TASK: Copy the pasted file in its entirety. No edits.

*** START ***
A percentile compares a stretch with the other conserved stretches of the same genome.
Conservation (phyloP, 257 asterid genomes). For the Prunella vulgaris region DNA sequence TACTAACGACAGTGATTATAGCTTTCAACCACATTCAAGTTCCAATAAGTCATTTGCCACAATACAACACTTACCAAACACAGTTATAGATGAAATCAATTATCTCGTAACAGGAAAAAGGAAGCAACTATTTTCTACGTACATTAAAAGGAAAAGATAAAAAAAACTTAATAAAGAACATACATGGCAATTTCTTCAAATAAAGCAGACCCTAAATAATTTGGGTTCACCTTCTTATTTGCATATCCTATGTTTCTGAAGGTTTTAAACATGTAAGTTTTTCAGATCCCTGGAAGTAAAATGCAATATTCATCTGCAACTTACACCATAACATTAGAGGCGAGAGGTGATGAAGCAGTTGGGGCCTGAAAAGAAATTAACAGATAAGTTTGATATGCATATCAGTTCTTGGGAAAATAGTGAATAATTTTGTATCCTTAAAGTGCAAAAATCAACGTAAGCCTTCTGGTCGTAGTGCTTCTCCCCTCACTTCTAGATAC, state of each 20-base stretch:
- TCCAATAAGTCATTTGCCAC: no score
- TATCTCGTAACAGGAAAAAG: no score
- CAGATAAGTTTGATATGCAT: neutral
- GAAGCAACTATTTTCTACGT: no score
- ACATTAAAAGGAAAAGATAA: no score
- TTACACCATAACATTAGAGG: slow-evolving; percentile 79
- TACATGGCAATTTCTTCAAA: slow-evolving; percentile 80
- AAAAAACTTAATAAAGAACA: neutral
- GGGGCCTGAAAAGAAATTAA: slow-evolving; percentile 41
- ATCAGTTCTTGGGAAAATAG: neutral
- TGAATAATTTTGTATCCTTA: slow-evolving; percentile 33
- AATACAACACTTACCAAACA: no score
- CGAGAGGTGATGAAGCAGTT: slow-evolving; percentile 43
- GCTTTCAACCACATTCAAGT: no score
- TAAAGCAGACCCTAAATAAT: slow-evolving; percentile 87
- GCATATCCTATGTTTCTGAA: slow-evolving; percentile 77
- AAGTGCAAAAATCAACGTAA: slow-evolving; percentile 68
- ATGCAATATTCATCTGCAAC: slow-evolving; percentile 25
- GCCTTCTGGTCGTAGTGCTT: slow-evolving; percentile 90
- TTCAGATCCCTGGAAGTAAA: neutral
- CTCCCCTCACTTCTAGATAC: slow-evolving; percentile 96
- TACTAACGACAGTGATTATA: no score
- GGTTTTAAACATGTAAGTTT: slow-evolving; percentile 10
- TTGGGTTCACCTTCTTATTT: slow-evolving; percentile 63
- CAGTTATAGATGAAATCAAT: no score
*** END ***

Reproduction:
A percentile compares a stretch with the other conserved stretches of the same genome.
Conservation (phyloP, 257 asterid genomes). For the Prunella vulgaris region DNA sequence TACTAACGACAGTGATTATAGCTTTCAACCACATTCAAGTTCCAATAAGTCATTTGCCACAATACAACACTTACCAAACACAGTTATAGATGAAATCAATTATCTCGTAACAGGAAAAAGGAAGCAACTATTTTCTACGTACATTAAAAGGAAAAGATAAAAAAAACTTAATAAAGAACATACATGGCAATTTCTTCAAATAAAGCAGACCCTAAATAATTTGGGTTCACCTTCTTATTTGCATATCCTATGTTTCTGAAGGTTTTAAACATGTAAGTTTTTCAGATCCCTGGAAGTAAAATGCAATATTCATCTGCAACTTACACCATAACATTAGAGGCGAGAGGTGATGAAGCAGTTGGGGCCTGAAAAGAAATTAACAGATAAGTTTGATATGCATATCAGTTCTTGGGAAAATAGTGAATAATTTTGTATCCTTAAAGTGCAAAAATCAACGTAAGCCTTCTGGTCGTAGTGCTTCTCCCCTCACTTCTAGATAC, state of each 20-base stretch:
- TCCAATAAGTCATTTGCCAC: no score
- TATCTCGTAACAGGAAAAAG: no score
- CAGATAAGTTTGATATGCAT: neutral
- GAAGCAACTATTTTCTACGT: no score
- ACATTAAAAGGAAAAGATAA: no score
- TTACACCATAACATTAGAGG: slow-evolving; percentile 79
- TACATGGCAATTTCTTCAAA: slow-evolving; percentile 80
- AAAAAACTTAATAAAGAACA: neutral
- GGGGCCTGAAAAGAAATTAA: slow-evolving; percentile 41
- ATCAGTTCTTGGGAAAATAG: neutral
- TGAATAATTTTGTATCCTTA: slow-evolving; percentile 33
- AATACAACACTTACCAAACA: no score
- CGAGAGGTGATGAAGCAGTT: slow-evolving; percentile 43
- GCTTTCAACCACATTCAAGT: no score
- TAAAGCAGACCCTAAATAAT: slow-evolving; percentile 87
- GCATATCCTATGTTTCTGAA: slow-evolving; percentile 77
- AAGTGCAAAAATCAACGTAA: slow-evolving; percentile 68
- ATGCAATATTCATCTGCAAC: slow-evolving; percentile 25
- GCCTTCTGGTCGTAGTGCTT: slow-evolving; percentile 90
- TTCAGATCCCTGGAAGTAAA: neutral
- CTCCCCTCACTTCTAGATAC: slow-evolving; percentile 96
- TACTAACGACAGTGATTATA: no score
- GGTTTTAAACATGTAAGTTT: slow-evolving; percentile 10
- TTGGGTTCACCTTCTTATTT: slow-evolving; percentile 63
- CAGTTATAGATGAAATCAAT: no score